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The Name Game: The Importance of Up-to-Date Locale Knowledge
Posted by Arle Lommel on April 19, 2016  in the following blogs: Business Globalization, Translation and Localization, Web Globalization
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Countries don’t often change their names. The last major round was in early-to-mid 1990s when: 1) Members of the former Warsaw Pact removed “socialist” or “people’s” from their names; 2) the USSR split into 15 independent countries; 3) the Czechoslovak Socialist Republic (“Czechoslovakia” or ČSSR for short) went through its “Velvet Divorce” yielding the Czech Republic and the Slovak Republic (“Slovakia”); and 4) Yugoslavia started its breakup into seven successor states. On April 14th the Czech Republic (Česka republika) announced its second name change in less than 25 years: Its new official nickname will be Czechia. Although its full name will remain unchanged, the Czech government wants people to call the country Czechia, just as they use the short-form “France” to refer to what is officially the French Republic (for République française).

Formed in 1993 alongside Slovakia, the Czech Republic is an important market, particularly for businesses based in the European Union. The Czech language ranks 25th in CSA Research’s 2016 list of the top 100 online languages (12th among EU languages), with over eight million speakers and an online GDP of more than US$163 billion. The country is unusual – although not alone – in that it never had an official short name, but it also lacked a common nickname in English. As a result, many English speakers were confused about what to call it. Some referred to “the Czech Republic,” others stuck with Czechslovakia, and some simply labeled it “Czech,” even though that is properly an adjective to refer to the country, people, language, and cuisine. Historically, English speakers would have called the country “Bohemia,” but that is properly the name for just one of its three regions – Moravia and Silesia are the other two – so it was politically necessary to find an neutral alternative.

The Czech government hopes Czechia will promote integration into European economic, cultural, business, and sporting institutions and help brand the country in a way that its full name cannot. Modeled after the names of other Slavic-speaking countries – like Russia, Bulgaria, Slovenia, and Croatia – that end in -ia, the new name choice has proven to be controversial because in English it sounds too much like “Chechnya,” the short form of a federal subject of Russia. This sound-alike name will cause confusion, just like the names of Austria and Australia or Slovenia and Slovakia already do for many English speakers.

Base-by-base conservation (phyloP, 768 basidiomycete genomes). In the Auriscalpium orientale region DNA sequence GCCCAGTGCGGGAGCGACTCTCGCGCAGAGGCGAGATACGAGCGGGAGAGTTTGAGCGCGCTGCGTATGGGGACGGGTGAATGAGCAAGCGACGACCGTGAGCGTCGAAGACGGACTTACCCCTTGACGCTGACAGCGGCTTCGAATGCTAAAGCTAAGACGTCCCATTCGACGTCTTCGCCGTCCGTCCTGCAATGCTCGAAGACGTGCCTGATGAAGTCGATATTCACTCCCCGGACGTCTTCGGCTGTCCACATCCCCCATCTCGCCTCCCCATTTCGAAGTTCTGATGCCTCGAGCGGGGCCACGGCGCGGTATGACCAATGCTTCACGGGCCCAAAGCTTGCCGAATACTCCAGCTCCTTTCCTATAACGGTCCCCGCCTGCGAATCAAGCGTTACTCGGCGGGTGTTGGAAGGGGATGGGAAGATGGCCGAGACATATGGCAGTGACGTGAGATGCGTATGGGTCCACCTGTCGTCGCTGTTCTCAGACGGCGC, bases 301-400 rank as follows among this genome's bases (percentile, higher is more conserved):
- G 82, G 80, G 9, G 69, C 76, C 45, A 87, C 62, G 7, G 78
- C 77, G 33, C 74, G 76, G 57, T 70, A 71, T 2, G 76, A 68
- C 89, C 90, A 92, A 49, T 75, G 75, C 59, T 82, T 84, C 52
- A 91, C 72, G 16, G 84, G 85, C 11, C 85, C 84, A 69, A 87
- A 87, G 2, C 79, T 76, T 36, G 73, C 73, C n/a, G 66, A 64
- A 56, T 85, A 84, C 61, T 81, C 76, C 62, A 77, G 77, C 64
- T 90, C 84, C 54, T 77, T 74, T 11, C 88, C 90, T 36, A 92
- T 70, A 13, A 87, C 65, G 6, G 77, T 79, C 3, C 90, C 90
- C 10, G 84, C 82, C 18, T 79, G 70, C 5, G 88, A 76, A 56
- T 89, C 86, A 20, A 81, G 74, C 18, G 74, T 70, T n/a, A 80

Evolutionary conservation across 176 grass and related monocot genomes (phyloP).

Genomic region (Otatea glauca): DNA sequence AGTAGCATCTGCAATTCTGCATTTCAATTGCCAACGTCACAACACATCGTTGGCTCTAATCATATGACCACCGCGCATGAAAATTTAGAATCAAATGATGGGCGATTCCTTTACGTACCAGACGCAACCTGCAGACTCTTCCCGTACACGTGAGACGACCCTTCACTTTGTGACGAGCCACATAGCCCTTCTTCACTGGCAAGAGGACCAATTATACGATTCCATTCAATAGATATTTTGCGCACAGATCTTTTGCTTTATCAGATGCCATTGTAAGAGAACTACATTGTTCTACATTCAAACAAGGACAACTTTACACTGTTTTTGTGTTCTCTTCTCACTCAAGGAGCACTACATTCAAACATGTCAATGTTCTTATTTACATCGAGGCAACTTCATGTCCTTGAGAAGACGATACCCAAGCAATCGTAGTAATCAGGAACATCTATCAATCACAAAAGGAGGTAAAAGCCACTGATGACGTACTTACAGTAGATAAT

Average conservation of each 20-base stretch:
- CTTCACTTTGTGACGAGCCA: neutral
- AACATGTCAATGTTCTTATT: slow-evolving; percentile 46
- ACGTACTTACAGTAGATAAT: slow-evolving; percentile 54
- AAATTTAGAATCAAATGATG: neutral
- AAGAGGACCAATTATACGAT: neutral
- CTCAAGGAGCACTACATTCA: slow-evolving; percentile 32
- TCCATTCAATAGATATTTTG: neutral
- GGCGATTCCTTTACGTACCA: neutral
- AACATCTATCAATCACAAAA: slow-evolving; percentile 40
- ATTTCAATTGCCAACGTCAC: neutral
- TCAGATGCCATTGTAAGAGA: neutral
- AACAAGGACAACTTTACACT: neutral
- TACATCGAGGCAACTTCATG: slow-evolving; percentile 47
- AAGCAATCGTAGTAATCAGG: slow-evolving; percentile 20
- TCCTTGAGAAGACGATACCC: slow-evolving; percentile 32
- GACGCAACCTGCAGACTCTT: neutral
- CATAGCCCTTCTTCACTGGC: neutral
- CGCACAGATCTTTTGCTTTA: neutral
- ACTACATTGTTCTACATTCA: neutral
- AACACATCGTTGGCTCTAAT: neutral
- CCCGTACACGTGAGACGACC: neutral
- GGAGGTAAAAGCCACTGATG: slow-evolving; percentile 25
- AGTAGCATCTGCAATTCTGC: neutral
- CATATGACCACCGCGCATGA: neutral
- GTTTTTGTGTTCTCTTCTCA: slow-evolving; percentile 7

Setting aside whether or not Czechia is a good choice, such changes raise important issues for international businesses. They will, presumably, want to use the new name in software user interfaces and support it in e-commerce. Tools for validating international addresses will need to understand and deal with it appropriately. Drop-down lists of countries will have to change to Czechia, which – luckily – will at least collate in the same spot as the Czech Republic. Dictionaries and spell-checkers will need updates to include the country name.

These changes take time to roll out, and legacy systems or older versions of software that are not actively maintained but still in widespread use will end up having to interpret the new name sooner or later. Organizations that rely on such systems will need to patch them to accept and understand Czechia, even if they are not making other updates. Keeping legacy systems updated is frequently a challenge because their programmers hard-coded names into systems.

Such issues are surprisingly common: Information about locales constantly changes. For example, governments routinely change time zones borders and the dates when Daylight Saving Time is in effect. Borders change. Countries semi-regularly disappear (the Netherlands Antilles dissolved in 2010) or appear (six new countries have formed since 2000). Some countries recognize these changes even as others may not (only three of those six new countries have universal recognition, for example, so localizers can end up in hot water if they get the details wrong).

Discovering information about locales and keeping abreast of such changes can be a real challenge. Fortunately there are resources to help. For example, Unicode’s Common Locale Data Repository (CLDR) contains information about locales in many different languages and regular releases of the IANA Time Zone Database help ensure that users can correctly understand time zones, going back to the 1920s in some cases.

However you manage locale information, change is inevitable. Keeping track of it is an ongoing and never-ending task. So as we welcome a rebranded Czechia to the world stage, let’s keep in mind that there is always something new on the horizon.


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Keywords: Country and regional market studies, Global websites, Internationalization, Language and market selection, Localization, Online gross domestic product (e-GDP), Web globalization, World online wallet (WOW) factor

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